I have now been at my contract position for five months.
In that time I have made a buttload of money. (Jen Sincero says that it’s OK to talk about money this way and I’m trying to live my truth.) I really have. I’ve been paid a rate that I never would have dreamed of asking for. This entire gig has been a gift in that way – I walked right into it, sat down, and started doing all the things. I thank the universe (and the friend who got me the job) all the time. I do not take any of this for granted.
But this financial boon comes with such a cost. Of course it does. Nothing is all good or all bad. I know this and so do you. Read more
OK, back on track. Here’s part one, and now I’ll give you part two of the money story.
I have been desperately trying to contribute financially to my family for years. But I have a few limitations that turned out to be more serious than I ever thought.
Here’s the deal:
I have a two-part post I’ve been working on about money and my family’s situation with money (two freelancers!) and my frustration at being largely unemployed and how this all is further complicated by having a child with cerebral palsy and limited time to get anything done. Etcetera.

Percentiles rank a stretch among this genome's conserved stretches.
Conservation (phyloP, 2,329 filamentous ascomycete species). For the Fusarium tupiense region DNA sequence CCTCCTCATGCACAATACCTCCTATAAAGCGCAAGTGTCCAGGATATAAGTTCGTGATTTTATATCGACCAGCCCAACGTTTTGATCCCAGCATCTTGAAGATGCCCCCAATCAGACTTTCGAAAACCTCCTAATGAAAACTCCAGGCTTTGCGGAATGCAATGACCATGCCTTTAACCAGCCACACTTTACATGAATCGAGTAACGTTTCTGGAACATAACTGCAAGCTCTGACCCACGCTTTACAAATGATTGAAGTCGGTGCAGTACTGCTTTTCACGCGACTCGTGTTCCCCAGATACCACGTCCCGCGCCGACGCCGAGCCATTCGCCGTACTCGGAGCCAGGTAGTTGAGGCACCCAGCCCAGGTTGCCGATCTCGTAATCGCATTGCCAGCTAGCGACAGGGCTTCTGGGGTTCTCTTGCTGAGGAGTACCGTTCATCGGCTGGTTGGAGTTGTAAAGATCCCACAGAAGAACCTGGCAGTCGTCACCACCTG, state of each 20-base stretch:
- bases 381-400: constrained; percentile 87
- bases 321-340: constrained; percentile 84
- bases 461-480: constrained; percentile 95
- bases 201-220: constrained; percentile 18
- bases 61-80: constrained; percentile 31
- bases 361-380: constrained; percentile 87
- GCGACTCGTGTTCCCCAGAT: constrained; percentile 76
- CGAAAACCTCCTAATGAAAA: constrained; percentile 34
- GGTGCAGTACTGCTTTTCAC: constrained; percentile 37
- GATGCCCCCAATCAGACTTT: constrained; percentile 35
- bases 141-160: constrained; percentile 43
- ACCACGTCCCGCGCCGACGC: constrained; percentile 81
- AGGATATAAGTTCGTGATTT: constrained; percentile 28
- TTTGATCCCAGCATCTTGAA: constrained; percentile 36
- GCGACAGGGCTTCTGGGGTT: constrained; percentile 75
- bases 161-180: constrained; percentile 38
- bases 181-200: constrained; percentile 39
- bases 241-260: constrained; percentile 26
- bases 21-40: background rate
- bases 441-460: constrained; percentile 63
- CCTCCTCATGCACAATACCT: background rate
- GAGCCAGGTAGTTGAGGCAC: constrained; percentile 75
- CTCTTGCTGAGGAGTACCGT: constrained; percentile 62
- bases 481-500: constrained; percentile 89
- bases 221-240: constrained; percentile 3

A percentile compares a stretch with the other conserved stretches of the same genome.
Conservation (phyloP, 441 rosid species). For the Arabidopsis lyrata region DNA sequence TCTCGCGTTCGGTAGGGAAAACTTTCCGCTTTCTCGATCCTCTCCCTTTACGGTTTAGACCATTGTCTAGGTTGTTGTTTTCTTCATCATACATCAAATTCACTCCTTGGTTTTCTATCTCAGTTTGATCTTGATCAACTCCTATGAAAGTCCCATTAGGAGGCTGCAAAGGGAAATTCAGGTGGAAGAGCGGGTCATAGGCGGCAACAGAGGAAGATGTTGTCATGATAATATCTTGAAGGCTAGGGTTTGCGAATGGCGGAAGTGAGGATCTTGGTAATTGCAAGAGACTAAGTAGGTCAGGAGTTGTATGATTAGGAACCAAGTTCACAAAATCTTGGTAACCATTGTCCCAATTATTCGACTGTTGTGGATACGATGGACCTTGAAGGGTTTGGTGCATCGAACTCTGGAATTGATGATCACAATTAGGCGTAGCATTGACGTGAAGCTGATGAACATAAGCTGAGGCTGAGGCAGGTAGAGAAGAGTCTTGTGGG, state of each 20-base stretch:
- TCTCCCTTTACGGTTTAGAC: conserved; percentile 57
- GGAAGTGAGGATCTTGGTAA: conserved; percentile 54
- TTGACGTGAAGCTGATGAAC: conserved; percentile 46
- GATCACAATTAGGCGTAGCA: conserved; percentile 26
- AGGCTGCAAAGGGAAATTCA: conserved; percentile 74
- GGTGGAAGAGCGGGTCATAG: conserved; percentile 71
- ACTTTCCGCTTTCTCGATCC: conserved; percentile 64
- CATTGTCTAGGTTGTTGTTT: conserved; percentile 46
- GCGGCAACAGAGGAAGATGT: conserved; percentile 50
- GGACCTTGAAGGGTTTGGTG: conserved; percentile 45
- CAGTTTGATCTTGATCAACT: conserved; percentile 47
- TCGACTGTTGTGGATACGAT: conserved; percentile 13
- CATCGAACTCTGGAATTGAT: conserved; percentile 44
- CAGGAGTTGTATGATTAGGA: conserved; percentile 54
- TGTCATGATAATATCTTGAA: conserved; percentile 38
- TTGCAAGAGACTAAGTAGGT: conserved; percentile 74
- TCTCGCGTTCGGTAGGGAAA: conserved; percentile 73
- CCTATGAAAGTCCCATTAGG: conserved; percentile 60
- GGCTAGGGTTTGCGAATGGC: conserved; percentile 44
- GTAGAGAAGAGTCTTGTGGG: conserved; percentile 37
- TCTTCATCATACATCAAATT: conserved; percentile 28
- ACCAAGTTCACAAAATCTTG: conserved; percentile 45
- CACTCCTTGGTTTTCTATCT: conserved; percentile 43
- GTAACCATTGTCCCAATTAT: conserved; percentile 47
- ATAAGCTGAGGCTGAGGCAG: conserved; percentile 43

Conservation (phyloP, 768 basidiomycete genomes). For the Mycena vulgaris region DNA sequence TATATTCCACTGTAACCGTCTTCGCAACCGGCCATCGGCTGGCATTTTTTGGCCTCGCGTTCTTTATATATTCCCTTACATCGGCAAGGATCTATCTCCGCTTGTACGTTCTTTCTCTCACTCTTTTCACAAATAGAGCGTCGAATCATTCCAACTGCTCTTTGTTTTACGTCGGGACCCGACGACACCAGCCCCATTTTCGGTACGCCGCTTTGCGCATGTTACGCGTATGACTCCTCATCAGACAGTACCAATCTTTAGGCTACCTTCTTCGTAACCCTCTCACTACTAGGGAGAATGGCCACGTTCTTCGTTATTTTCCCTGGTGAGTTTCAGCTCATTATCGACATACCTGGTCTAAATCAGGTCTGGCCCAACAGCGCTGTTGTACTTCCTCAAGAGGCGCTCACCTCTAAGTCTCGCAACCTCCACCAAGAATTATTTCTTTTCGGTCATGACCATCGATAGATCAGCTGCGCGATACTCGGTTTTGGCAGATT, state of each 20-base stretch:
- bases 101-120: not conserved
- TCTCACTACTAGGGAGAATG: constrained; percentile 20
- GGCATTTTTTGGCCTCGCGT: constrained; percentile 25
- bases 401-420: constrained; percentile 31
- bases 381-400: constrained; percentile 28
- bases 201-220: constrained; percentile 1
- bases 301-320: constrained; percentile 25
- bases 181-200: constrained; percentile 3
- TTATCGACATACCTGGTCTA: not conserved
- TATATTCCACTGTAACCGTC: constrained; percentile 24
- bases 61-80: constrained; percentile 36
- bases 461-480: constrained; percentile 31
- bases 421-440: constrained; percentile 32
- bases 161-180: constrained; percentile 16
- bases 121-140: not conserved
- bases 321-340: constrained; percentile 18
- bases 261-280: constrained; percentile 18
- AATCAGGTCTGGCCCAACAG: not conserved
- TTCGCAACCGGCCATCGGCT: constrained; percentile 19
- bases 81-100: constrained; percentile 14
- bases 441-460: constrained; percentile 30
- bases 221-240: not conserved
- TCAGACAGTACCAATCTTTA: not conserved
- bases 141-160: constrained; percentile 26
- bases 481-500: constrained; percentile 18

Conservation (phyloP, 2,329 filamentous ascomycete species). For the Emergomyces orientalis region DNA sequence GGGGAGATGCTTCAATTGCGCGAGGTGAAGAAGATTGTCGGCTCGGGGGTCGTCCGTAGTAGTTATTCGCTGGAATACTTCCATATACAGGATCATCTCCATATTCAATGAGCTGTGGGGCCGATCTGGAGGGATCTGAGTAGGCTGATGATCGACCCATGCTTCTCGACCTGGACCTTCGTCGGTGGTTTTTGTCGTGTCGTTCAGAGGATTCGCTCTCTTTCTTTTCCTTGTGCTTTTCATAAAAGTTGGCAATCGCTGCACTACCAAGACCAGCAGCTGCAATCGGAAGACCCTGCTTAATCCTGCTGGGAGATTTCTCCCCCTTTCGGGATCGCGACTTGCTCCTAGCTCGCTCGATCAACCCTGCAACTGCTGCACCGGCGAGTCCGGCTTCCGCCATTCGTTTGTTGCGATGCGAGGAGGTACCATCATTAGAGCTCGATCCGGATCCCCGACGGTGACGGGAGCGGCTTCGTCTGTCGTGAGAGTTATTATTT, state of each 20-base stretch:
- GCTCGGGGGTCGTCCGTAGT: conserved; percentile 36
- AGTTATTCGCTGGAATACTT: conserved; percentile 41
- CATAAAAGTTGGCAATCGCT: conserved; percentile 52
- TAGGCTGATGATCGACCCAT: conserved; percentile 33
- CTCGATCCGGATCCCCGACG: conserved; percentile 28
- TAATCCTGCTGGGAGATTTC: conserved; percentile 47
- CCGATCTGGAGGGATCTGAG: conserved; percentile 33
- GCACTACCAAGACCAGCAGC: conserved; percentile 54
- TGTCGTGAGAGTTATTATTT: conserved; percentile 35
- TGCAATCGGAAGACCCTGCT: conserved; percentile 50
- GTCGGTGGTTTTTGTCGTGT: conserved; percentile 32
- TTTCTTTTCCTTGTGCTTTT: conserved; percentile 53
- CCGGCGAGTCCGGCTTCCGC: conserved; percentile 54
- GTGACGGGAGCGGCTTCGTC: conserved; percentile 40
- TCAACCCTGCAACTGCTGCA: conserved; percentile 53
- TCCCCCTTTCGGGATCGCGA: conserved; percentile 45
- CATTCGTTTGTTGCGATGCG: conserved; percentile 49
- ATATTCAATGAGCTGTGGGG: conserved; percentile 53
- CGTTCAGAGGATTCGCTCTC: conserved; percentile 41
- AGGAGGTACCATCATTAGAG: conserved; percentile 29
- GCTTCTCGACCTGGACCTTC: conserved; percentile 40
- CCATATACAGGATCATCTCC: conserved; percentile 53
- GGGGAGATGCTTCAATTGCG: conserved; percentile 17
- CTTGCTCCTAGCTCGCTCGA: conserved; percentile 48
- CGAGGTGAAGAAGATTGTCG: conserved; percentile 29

BUT! Things are changing.
I have a job interview on Wednesday that sort of fell in my lap. It’s through a recruiter, and it’s for a short-term contract as a proofreader, which of all of my skills is probably one of my least favorite (I prefer copy editing – and my favorite is writing, of course). The pay is good, the company is great, and the location doesn’t require driving. But they might require me to take a proofreading test, and while I understand their point, I also feel that my resume should prove my skills in that area and I shouldn’t have to take yet another test. I hate tests.